Maryland lawmakers appear poised to ban, at least temporarily, the sale of a new powered alcohol, but as long as the product is available elsewhere its use will be a concern that alcohol abuse and addiction services will have to prepare for and address.
The House of Delegates on Tuesday voted 119-21 to approve a 13-month ban on "Palcohol." That action followed the Senate's 45-2 vote to ban the product for two years. In order to get some legislation passed, lawmakers in both chambers will have to agree on the term of the ban.
Alaska, Delaware, Louisiana, South Carolina and Vermont already have banned powdered alcohol. Other states, including Minnesota, Ohio, New York and Colorado also considering bans.
Critics of the product say that it will increase underage drinking.
The legislative action follows last month's announcement from state Comptroller Peter Franchot that the Maryland State Licensed Beverage Association, Maryland Beer Wholesalers Association and Licensed Beverage Distributors of Maryland have agreed to a voluntary ban on the product.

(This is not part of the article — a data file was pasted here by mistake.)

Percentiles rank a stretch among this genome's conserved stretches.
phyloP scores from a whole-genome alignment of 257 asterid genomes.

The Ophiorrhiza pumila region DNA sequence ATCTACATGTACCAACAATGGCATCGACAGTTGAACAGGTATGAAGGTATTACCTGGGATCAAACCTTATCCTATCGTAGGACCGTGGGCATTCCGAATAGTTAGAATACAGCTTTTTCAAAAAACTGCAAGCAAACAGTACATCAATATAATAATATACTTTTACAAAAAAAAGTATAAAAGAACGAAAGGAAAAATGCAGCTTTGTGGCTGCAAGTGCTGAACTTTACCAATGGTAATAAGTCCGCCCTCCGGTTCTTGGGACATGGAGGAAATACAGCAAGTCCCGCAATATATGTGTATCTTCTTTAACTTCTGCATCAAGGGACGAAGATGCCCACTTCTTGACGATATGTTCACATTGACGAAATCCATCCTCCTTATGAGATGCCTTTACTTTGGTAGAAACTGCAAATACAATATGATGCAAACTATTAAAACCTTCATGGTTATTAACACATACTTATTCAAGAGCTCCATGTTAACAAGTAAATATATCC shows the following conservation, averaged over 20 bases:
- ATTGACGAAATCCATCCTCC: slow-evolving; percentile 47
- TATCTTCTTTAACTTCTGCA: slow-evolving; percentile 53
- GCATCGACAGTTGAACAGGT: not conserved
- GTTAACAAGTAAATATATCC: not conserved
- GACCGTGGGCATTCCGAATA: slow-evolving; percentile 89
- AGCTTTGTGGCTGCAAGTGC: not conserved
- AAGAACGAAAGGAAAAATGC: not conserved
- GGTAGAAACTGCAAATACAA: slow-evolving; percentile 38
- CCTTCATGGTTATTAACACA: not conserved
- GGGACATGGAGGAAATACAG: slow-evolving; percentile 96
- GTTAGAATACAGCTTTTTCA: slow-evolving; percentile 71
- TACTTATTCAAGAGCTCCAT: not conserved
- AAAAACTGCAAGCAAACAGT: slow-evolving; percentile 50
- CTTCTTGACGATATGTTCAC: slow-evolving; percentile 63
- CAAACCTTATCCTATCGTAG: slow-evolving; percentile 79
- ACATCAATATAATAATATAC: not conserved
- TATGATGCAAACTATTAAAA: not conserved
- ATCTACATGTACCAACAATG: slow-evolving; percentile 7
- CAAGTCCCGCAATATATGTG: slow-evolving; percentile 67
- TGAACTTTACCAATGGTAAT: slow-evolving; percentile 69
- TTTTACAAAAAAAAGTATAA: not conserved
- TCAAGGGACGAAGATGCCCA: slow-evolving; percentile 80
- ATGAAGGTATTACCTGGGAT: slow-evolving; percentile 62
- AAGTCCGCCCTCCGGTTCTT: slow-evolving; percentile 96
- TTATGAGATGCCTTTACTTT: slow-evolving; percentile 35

The product already has approval from the U.S. Food and Drug Administration, which said there was no legal basis to stop it. Last month, the Alcohol and Tobacco Tax and Trade Bureau approved lebels for Palcohol. manufacturers of the product hope to have it available this summer.
Sen. Chuck Schumer, D., N.Y., introduced a bill last year to block the sale of powered alcohol nationwide. The bill awaits action in a committee. Schumer called powered alcohol "the Kool-Aid of teen binge drinking" when he sent a letter to the FDA urging that agency to not approve the product.
The growing number of states implementing bans on the product may keep it off local store shelves, but as long as the product is approved and remains legal in other states, it will be widely available. That means that addiction and social services organizations will have to gear up programs to heighten awareness of the dangers posed by the product, as well as set up ways to monitor and track any rise in alcohol abuse, especially among under age drinkers.
State lawmakers are poised to provide some additional time to put the wheels in motion. Making the most of that time will be essential to staying ahead of what could be the next public health issue we face.